The Origins Of The $100 Banh Mi
Similar to Pho, there are three major regional variations of the banh mi. North, Central and South.
The Hanoi banh mi is more of a charcuterie driven, simple affair and relies heavily on the quality pâté and a few pork cold cuts such as steamed pork or cinnamon pork. The best Hanoi banh mi comes from places that are essentially charcuterie shops where customers come to buy the cold cuts as much as the banh mi sandwich.
The classic Ho Chi Minh City version is everything in and stuffed to the gills with as many pork cold cuts as available and seasoned with everything from mayonnaise, Maggie sauce, chili and lots of spring onion, cucumber, pickled vegetable and fresh herbs. This is represented by places such as Banh Mi Huynh Hoa and Banh Mi Nhu Lan.
The Hoi An banh mi such as banh mi phuong in the central is a different affair in that it relies more on cooked pork meats rather than cold cuts. It’s seasoned with pork sauces and the meats are stuffed into a tiny beautiful baguette, substantially better than those available in Hanoi and Saigon. In terms of balance of porky goodness with fresh herbs and chili heat all wrapped a crisp, light, warm baguette, the Hoi An banh mi is probably the best one you can find anywhere.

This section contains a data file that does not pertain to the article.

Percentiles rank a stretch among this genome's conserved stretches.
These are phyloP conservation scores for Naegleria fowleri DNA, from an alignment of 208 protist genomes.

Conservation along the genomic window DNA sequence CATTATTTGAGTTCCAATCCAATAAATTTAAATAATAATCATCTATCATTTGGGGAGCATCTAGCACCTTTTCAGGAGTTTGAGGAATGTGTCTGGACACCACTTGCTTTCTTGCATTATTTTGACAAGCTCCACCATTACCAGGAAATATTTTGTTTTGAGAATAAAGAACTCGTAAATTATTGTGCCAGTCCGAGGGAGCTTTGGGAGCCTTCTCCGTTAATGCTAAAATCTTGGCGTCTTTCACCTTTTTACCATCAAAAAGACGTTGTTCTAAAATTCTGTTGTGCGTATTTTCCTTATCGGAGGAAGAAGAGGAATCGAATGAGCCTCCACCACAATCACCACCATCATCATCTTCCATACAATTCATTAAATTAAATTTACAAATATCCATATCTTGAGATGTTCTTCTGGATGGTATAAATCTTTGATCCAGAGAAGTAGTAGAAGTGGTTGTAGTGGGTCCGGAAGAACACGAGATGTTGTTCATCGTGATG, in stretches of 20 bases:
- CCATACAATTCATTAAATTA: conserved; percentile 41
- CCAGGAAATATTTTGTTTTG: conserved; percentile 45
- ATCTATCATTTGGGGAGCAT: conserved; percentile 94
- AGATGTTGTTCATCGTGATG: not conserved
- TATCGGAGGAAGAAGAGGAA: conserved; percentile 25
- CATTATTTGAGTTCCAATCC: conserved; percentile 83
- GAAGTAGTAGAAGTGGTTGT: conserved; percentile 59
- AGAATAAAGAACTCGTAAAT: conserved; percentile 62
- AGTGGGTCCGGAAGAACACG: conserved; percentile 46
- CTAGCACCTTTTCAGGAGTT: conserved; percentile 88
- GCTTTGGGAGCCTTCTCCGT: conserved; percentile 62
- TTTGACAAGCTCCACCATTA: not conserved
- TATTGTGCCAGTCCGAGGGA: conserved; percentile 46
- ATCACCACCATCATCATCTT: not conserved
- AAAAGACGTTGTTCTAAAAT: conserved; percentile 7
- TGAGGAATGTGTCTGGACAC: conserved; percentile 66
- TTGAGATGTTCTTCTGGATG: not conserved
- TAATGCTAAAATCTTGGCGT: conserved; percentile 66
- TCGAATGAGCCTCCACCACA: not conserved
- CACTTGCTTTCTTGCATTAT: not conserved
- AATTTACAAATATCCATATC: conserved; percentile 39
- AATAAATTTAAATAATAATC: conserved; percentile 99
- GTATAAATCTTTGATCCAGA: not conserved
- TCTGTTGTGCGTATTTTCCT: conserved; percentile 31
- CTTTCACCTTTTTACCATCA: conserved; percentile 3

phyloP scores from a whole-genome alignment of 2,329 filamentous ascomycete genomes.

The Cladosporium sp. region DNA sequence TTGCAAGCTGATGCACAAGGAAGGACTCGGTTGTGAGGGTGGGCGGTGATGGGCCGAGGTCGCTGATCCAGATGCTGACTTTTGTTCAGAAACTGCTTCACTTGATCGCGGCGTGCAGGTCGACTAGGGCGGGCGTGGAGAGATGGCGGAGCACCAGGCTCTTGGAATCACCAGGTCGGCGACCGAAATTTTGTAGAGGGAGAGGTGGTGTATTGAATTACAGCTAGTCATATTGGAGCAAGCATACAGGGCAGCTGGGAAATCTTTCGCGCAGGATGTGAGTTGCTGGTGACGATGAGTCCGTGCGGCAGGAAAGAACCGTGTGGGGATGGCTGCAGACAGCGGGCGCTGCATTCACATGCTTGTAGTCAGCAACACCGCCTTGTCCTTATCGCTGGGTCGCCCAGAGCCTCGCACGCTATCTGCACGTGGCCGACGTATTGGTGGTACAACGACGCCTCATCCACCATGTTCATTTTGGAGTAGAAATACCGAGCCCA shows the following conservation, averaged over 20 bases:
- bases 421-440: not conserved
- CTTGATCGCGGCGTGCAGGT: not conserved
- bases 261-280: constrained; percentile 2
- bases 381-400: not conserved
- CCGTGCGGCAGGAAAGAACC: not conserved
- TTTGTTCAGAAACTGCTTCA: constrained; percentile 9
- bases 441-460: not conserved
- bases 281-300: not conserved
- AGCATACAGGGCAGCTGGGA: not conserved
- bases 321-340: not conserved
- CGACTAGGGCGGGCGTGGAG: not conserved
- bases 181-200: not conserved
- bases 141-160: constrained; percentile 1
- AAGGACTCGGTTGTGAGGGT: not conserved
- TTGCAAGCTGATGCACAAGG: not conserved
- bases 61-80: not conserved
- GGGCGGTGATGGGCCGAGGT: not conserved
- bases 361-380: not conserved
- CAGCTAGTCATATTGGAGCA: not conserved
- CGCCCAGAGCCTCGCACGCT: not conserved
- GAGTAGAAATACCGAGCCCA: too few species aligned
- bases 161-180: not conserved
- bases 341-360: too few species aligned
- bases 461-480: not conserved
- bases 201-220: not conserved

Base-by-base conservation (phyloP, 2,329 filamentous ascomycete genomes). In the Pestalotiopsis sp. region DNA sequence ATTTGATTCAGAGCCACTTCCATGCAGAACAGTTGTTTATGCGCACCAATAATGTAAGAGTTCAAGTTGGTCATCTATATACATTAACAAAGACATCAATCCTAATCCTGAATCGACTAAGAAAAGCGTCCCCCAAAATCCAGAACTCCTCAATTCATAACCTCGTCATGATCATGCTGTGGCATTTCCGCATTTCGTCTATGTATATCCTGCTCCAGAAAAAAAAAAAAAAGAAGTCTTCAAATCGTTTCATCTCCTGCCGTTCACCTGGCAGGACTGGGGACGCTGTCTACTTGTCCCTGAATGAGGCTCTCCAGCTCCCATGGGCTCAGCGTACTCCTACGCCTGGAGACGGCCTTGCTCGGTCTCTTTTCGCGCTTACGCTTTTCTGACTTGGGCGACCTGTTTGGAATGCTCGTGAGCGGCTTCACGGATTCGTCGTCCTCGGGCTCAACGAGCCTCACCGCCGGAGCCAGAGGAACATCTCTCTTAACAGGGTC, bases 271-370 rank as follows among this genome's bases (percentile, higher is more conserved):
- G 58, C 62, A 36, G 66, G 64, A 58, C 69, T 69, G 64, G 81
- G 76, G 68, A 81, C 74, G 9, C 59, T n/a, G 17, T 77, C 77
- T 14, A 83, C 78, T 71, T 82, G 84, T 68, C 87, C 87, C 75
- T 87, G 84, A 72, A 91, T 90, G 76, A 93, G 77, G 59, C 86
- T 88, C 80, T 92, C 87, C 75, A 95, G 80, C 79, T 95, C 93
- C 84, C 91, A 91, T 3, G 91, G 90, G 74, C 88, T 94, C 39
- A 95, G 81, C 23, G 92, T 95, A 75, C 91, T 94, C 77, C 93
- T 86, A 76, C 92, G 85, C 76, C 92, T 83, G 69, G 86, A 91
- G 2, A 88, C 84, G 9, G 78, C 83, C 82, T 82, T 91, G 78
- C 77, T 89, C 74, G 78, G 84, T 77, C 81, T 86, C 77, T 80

The Anan banh mi is similar to the Hoi An style with mostly cooked pork products, but with a French twist. One of the wonders of the banh mi sandwich is that the Vietnamese can stuff all of that delicious porky goodness into a baguette that costs ~1USD.
There is no way in hell anyone can compete with that and so Anan Saigon developed in partnership with the Best Ever Food Review Show to go with a decidedly different route: the 100 USD banh mi. Enter the Anan Banh Mi Đac Biet, featuring sautéed foie gras, grilled pork chop, sweet potato fries and black truffle mayonnaise. It also comes with a tin of Caviar De Duc and 2 glasses of Prosecco.